Four years ago, Bill de Blasio campaigned as a police reformer, promising to end the "stop-and-frisk era." But as mayor, his record on policing has been both a political blessing and a curse. NY1 Political Reporter Grace Rauh filed the following report.
"We need one approach that will make the city safer — ever safer — by bringing police and community back together again," de Blasio said Oct. 20, 2013.
That was Bill de Blasio as a candidate with his eye on the prize. He promised a new rosy relationship between police and New Yorkers.
Instead, New Yorkers watched police put Eric Garner in a chokehold in 2014, killing him. Garner was unarmed, selling loose cigarettes. Massive protests erupted when no one was indicted for his death.
A few months later, two police officers were assassinated, and fellow officers turned their backs on de Blasio in a stunning rebuke.
"There's blood on many hands tonight," Patrolmen's Benevolent Association President Pat Lynch said on the night of the shooting. "That blood on the hands starts on the steps of City Hall in the office of the mayor."
The deadly events were a test for the mayor, and he responded by largely siding with police. He reversed the city's policy of sharing police disciplinary records, and he has not demanded punishment for Daniel Pantaleo, the officer who put Garner in a chokehold. De Blasio says his hands are tied while the Justice Department has the case open.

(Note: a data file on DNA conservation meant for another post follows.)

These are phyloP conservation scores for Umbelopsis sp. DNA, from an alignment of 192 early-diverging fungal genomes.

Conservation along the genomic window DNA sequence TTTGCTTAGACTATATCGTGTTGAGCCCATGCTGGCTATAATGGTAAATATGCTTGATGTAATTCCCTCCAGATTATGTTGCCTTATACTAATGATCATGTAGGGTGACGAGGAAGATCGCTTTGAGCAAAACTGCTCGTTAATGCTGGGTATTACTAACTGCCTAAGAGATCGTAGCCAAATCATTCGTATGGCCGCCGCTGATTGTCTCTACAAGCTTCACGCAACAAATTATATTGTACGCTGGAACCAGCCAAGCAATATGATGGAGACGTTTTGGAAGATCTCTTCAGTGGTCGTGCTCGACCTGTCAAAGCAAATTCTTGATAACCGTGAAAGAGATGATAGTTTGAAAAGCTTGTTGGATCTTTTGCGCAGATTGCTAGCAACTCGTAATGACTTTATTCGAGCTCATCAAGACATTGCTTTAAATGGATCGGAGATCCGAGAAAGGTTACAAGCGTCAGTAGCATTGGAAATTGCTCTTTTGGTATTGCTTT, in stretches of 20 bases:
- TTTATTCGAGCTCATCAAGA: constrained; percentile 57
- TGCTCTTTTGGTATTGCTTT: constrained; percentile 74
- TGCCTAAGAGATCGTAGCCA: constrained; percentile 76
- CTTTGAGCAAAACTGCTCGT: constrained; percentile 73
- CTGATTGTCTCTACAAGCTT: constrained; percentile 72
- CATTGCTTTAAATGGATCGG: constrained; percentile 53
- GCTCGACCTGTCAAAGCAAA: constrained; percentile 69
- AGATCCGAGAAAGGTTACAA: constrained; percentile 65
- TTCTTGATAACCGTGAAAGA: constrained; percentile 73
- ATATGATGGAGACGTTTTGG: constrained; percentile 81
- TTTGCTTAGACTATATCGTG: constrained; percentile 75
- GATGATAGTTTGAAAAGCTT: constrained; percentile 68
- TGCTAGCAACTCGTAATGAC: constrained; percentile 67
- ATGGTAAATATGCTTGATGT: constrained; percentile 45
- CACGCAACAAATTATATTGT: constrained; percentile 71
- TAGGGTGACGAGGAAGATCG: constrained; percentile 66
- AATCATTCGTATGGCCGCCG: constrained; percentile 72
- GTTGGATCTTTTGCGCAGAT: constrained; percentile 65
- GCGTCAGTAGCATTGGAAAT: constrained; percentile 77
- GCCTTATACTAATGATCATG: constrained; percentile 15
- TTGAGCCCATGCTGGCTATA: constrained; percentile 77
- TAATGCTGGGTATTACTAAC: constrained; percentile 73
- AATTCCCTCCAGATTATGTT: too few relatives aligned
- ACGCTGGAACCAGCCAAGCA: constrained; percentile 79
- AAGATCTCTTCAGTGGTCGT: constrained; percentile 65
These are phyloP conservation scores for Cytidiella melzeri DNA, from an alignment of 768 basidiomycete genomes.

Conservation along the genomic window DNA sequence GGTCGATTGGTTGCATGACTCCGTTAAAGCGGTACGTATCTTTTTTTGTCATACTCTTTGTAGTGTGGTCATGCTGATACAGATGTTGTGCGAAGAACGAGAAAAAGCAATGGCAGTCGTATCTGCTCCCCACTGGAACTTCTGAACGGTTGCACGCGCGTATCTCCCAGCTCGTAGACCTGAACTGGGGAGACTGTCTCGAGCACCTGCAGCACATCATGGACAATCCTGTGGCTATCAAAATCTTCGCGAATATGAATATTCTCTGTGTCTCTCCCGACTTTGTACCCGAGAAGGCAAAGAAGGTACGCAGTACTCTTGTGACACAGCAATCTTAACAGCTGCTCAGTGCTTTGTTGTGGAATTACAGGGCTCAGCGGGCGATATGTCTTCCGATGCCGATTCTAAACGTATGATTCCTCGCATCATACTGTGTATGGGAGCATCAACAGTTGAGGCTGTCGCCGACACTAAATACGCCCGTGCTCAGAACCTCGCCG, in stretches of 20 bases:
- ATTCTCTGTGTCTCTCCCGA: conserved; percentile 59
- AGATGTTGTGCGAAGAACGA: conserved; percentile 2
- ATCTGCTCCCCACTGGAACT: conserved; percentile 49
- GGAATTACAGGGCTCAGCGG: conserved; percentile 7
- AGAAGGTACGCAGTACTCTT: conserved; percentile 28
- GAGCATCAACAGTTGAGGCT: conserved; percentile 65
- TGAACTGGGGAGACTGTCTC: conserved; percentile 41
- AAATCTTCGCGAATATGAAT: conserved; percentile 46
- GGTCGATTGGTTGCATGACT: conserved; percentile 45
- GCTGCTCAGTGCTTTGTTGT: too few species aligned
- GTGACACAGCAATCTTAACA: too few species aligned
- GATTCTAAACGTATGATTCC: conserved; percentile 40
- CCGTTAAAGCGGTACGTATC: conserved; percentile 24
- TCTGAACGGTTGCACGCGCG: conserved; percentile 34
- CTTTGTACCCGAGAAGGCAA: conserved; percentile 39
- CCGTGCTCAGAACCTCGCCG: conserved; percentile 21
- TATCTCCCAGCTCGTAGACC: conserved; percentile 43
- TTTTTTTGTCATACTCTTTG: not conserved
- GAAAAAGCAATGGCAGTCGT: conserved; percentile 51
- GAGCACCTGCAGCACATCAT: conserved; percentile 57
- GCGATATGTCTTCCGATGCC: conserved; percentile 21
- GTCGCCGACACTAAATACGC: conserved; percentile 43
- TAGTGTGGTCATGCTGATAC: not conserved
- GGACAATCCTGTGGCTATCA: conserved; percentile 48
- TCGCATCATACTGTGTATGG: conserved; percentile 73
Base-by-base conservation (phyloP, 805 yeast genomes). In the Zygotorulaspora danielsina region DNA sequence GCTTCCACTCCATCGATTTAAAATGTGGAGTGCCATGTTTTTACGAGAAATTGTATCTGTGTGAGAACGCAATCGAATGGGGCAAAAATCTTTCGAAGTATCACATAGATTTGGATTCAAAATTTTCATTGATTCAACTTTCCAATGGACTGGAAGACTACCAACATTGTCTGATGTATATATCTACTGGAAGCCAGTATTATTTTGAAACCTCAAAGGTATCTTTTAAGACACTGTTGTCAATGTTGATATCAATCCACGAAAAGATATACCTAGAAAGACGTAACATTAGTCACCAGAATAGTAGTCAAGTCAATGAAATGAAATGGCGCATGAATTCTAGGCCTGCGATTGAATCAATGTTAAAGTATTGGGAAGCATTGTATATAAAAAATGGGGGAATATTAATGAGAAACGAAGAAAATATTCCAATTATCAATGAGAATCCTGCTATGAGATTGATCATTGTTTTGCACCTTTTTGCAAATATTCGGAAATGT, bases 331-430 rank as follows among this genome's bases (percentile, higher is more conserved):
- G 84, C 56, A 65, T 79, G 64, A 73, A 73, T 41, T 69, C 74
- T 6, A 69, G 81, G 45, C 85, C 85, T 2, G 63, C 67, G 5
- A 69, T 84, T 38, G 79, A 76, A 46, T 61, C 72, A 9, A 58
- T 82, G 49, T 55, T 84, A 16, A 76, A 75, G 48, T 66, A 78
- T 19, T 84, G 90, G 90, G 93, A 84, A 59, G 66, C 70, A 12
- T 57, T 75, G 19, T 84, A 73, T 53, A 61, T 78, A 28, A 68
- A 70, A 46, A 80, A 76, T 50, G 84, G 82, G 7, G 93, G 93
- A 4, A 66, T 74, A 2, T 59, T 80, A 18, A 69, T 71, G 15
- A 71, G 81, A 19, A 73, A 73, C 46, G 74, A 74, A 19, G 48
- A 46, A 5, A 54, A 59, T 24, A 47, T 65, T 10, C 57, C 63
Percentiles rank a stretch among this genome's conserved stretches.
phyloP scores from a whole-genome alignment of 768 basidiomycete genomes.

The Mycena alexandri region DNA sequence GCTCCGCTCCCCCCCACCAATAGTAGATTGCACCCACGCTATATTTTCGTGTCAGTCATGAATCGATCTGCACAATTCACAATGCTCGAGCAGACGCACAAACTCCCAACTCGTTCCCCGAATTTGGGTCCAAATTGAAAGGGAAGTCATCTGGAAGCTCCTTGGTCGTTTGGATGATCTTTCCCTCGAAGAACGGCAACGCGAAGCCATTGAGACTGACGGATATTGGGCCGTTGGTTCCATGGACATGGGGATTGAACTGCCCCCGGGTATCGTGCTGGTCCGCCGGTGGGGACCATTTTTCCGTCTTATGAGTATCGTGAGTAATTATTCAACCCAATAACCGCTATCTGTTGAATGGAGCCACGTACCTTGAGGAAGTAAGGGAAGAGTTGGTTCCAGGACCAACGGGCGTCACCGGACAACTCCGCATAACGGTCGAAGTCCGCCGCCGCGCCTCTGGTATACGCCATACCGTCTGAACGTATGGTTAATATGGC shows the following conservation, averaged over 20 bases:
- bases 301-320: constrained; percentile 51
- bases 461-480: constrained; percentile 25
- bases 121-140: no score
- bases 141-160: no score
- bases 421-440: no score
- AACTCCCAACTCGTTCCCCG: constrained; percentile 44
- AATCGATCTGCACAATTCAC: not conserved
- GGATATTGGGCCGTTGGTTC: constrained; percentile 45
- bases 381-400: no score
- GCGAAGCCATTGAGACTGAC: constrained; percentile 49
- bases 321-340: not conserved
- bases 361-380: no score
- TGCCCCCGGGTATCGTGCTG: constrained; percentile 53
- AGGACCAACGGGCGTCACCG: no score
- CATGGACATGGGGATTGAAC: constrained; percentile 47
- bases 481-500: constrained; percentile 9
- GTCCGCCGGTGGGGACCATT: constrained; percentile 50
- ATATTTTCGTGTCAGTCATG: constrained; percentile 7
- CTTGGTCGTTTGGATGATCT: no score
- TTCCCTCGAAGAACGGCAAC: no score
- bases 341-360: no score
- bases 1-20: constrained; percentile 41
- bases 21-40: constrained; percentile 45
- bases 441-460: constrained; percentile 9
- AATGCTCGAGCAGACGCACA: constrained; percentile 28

Regarding Rikers Island, however, he seemed to listen to activists.
"He can't hold himself out as this national progressive leader if he has this torture island in his own backyard," activist Glenn Martin said.
Under pressure, de Blasio made his move. "New York City will close the Rikers Island jail facility," the mayor said April 2, 2017.
He said it will take 10 years to close, which will be long after he has left office. For some, that's too long.
The city police department has undergone changes under de Blasio. Police are given sensitivity training, and some officers now wear body cameras, with the program set to expand.
But as de Blasio runs for re-election, the policing development that may matter most is his record on crime.
"Crime continues to fall," the mayor touted Tuesday.
Four years ago, political rivals warned that de Blasio would bring New York back to the bad old days when crime was rampant. Instead, it has remained at record-low levels overall on his watch.